After we finally finished cleaning, mowing the lawn, and getting everything ready up for winter, I went around to each building to lock the doors. I’d be lying if I said I didn’t get a little choked up walking around the campsite for the last time this summer. Instead of seeing things at camp, I started seeing memories. That spot by the patio where Mikey ate it chasing Adam playing ditch during LTC. The patio itself is where Kaycee, Forrest, and I took our first picture together years ago, in which Forrest is wearing a cheerleader costume and bunny ears. The cliff that I have watched countless sunrises on, including one with just Rachel the morning of the day Carter left, because he overslept it and missed it. The posts we stand on to watch the buses roll in. The flag pole that Lucas almost climbed to the top of once. The merry-go-round I spent two days painting last summer just for the paint to come off because it wasn’t outdoor paint. The main building, where in an attempt to get Chris back for putting us in the garbage can, Alex accidentally threw a bucket of water on me instead of him. And the staff house, where we discovered Mikey is really good at telling scary stories. The campfire is where Bailey and I sat a year prior and talked about how we couldn’t wait for this summer to be on staff together. The girls’ staff room, where I bonded with Alex and Abby at the first senior camp of the summer, especially when Alex had to help me get my banquet dress off. The grass next to the basketball court is where Lexie and I started to become best friends last summer when we both took a nap there. The mini golf course is where Kaycee caught a frog six years ago at camp and I encouraged her to scare our SYAC with it, which is when we became best friends. And the beach, where Bailey and I surfed on the lily pad one particularly windy and wavy weekend.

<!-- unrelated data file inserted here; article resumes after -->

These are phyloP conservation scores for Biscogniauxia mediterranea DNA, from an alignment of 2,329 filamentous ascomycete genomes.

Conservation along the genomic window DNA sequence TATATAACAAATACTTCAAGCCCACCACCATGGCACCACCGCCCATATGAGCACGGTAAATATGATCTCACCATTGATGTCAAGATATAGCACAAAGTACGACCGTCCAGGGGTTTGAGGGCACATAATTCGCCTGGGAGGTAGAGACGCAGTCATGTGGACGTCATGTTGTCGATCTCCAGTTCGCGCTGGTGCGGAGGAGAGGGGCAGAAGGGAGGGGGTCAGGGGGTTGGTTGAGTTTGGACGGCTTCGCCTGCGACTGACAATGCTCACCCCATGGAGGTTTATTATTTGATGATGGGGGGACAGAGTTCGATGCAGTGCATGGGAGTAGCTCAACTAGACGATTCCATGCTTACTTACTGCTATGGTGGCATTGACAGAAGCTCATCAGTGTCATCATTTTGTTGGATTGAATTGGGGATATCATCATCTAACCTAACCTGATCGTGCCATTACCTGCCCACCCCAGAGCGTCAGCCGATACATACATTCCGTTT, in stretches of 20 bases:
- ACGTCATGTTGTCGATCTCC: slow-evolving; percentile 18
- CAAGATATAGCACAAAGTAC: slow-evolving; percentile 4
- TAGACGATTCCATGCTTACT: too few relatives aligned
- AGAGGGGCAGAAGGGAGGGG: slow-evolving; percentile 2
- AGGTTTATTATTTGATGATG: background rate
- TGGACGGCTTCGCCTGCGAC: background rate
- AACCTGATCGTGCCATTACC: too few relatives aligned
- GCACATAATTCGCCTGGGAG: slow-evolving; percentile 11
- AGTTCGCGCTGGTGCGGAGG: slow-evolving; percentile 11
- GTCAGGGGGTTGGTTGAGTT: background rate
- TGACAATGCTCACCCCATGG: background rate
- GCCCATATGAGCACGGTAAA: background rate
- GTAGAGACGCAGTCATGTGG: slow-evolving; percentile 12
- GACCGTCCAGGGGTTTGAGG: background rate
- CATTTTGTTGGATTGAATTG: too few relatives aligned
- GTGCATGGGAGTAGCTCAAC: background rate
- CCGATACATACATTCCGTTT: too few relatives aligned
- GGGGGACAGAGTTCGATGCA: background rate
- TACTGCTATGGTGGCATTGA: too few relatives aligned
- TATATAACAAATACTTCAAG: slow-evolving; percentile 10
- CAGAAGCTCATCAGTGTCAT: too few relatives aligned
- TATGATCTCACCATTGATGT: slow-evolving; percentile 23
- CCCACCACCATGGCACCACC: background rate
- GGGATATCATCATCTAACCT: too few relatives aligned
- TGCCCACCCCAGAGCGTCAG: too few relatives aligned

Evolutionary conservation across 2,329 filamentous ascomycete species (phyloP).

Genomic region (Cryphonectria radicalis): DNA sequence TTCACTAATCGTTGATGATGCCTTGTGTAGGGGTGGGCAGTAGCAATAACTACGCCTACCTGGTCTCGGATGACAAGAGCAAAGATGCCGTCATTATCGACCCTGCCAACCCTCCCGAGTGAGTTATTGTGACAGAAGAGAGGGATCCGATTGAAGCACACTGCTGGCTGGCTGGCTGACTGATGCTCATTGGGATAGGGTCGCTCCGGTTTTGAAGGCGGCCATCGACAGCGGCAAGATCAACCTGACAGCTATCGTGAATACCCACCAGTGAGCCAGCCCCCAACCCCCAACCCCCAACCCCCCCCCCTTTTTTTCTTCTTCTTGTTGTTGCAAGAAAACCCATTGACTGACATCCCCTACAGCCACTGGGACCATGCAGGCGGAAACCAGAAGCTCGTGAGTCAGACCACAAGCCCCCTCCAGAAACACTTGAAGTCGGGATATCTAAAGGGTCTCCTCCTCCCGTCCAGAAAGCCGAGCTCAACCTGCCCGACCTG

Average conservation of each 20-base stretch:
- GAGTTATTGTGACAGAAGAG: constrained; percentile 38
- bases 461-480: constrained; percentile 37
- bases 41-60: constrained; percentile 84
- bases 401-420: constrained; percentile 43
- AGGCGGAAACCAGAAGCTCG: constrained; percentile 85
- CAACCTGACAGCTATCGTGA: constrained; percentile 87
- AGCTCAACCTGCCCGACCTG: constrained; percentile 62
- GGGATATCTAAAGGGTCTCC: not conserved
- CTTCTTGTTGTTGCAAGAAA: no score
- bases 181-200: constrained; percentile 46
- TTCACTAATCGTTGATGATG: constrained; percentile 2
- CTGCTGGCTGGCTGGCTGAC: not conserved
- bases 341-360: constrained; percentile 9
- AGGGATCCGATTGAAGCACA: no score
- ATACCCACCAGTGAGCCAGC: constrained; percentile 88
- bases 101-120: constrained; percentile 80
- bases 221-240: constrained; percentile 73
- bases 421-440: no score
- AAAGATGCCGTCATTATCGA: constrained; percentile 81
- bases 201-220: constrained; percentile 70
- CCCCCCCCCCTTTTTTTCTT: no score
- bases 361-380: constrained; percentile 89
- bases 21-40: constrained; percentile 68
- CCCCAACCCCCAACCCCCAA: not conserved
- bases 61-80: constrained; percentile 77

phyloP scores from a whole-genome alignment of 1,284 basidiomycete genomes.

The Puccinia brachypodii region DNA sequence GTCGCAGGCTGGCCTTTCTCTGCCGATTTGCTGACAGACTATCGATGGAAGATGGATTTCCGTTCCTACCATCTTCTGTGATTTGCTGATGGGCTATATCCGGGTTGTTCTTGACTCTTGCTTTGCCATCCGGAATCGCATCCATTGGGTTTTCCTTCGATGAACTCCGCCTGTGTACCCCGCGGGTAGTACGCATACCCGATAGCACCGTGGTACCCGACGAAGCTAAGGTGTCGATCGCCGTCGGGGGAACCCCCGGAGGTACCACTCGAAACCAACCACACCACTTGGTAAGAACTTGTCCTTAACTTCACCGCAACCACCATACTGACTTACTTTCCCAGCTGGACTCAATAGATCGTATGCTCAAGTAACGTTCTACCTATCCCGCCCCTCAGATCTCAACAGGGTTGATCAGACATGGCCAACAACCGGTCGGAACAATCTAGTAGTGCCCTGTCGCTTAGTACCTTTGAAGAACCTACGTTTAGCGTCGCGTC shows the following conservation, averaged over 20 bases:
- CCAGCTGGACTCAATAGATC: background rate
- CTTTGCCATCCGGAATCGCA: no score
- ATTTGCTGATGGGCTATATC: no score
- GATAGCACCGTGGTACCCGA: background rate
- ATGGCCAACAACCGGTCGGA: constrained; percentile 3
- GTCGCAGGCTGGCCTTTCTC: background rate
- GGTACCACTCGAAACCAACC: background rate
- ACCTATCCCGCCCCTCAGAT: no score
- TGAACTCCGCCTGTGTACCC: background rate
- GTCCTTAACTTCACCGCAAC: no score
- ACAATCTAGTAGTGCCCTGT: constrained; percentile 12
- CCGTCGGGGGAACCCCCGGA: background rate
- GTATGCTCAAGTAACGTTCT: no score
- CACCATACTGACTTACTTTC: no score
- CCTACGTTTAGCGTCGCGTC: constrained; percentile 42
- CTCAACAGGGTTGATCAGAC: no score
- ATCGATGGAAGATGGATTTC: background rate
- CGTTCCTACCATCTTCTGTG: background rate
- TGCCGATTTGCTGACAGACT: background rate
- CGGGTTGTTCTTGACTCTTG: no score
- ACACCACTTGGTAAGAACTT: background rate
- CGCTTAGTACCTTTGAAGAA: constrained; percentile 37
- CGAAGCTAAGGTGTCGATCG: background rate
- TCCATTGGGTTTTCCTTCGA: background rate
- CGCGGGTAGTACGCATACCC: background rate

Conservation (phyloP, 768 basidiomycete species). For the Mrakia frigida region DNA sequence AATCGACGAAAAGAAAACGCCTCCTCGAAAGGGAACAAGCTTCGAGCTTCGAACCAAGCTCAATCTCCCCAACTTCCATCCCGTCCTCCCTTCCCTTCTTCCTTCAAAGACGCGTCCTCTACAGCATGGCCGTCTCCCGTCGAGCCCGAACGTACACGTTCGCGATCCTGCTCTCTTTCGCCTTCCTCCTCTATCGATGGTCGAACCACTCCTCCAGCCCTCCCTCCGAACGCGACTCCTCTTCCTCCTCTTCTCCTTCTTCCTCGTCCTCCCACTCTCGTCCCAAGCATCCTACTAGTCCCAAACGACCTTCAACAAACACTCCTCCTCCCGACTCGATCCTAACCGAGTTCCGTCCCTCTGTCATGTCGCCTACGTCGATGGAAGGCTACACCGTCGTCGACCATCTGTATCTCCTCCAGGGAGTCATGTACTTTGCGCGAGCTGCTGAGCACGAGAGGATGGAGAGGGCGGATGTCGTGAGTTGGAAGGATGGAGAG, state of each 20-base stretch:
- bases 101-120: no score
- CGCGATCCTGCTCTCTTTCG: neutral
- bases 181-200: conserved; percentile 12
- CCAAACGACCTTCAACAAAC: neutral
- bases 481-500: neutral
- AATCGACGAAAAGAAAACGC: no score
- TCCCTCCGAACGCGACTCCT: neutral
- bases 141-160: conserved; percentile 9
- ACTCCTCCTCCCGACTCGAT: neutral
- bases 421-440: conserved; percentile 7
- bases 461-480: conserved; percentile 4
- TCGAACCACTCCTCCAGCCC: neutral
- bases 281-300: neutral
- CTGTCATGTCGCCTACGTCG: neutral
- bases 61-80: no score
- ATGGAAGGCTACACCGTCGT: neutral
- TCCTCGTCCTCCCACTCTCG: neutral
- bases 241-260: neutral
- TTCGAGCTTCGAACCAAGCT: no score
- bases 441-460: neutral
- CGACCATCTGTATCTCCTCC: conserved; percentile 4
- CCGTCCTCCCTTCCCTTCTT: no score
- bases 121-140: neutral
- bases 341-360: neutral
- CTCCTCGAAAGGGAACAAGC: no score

As I rounded the corner of the boys’ dorm to check that the final door was locked, I found a camper’s nametag on the ground. I picked it up and realized it was a kid I didn’t know from a camp I didn’t work. Some kid who probably had the time of his life and maybe met his new best friends. A kid who could someday be in my shoes, working at the best place in the world.